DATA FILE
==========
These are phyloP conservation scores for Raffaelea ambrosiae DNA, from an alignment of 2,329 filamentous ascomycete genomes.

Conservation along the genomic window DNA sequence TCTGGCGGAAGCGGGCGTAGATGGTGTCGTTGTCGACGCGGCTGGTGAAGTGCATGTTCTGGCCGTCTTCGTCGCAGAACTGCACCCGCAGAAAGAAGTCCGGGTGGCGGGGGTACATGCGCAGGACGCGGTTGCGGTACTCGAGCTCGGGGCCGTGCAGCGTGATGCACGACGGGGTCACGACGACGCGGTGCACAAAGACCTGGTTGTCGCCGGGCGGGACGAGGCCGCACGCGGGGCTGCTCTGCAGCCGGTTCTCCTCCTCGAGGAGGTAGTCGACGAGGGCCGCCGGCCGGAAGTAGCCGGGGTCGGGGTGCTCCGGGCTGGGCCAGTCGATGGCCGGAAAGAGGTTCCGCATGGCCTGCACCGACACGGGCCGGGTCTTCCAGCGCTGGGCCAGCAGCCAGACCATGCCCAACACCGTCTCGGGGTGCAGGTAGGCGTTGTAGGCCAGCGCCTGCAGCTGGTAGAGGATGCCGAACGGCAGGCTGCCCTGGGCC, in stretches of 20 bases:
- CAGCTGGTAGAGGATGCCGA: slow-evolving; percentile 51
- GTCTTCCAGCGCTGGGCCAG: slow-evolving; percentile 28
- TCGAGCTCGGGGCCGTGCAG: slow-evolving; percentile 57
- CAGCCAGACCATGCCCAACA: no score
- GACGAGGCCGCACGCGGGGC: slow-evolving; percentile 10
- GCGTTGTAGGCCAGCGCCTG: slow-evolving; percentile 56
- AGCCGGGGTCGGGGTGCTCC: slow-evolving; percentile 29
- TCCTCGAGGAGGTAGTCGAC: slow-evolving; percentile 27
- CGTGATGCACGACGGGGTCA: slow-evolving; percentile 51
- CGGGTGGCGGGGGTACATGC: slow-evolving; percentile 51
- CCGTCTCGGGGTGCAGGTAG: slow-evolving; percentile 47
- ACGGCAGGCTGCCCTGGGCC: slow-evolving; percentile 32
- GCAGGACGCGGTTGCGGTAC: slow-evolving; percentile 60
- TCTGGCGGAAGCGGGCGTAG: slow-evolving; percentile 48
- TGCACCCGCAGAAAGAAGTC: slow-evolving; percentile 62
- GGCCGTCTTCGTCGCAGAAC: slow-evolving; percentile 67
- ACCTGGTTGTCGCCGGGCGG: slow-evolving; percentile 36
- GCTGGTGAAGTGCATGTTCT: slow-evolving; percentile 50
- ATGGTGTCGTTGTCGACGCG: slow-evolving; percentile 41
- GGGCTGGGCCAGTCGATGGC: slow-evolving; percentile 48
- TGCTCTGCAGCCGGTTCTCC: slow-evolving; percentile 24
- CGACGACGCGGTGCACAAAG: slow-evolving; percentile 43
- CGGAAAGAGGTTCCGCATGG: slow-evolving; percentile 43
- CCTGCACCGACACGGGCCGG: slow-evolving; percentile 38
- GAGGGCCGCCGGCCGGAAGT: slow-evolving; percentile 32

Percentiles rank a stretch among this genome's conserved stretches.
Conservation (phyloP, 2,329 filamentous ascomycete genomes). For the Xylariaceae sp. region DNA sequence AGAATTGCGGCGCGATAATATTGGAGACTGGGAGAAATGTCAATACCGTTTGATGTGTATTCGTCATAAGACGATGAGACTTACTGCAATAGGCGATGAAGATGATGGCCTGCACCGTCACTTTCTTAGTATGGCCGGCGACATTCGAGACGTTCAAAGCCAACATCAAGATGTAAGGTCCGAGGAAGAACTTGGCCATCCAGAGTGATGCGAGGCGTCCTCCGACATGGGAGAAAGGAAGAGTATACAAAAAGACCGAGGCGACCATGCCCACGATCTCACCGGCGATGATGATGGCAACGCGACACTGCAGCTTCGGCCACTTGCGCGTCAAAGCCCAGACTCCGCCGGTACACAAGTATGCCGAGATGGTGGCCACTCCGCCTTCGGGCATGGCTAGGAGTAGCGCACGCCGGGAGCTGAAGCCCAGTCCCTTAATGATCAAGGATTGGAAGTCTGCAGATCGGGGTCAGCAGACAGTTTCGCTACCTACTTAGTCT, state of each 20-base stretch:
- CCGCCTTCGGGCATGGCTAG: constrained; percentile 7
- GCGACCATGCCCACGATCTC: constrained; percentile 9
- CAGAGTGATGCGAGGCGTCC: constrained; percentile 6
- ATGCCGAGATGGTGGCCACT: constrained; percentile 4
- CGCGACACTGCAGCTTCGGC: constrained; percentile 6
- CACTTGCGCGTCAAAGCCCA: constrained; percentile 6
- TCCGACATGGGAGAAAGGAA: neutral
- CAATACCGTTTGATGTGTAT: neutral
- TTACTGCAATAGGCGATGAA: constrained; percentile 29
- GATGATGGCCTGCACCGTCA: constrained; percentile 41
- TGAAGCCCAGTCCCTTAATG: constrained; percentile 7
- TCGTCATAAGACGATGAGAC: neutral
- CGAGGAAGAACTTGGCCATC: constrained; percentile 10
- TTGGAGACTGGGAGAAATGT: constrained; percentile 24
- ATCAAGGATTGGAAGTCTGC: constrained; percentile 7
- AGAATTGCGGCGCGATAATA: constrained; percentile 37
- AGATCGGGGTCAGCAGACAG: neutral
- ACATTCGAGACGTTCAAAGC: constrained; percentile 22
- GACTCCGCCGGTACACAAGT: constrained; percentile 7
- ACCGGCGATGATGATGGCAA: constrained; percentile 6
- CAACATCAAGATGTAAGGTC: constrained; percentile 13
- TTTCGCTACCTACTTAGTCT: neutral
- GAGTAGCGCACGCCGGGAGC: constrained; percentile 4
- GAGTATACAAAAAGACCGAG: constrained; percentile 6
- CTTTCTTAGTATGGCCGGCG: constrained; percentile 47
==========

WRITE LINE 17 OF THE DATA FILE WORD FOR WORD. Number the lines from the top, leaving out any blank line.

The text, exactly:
- TGCACCCGCAGAAAGAAGTC: slow-evolving; percentile 62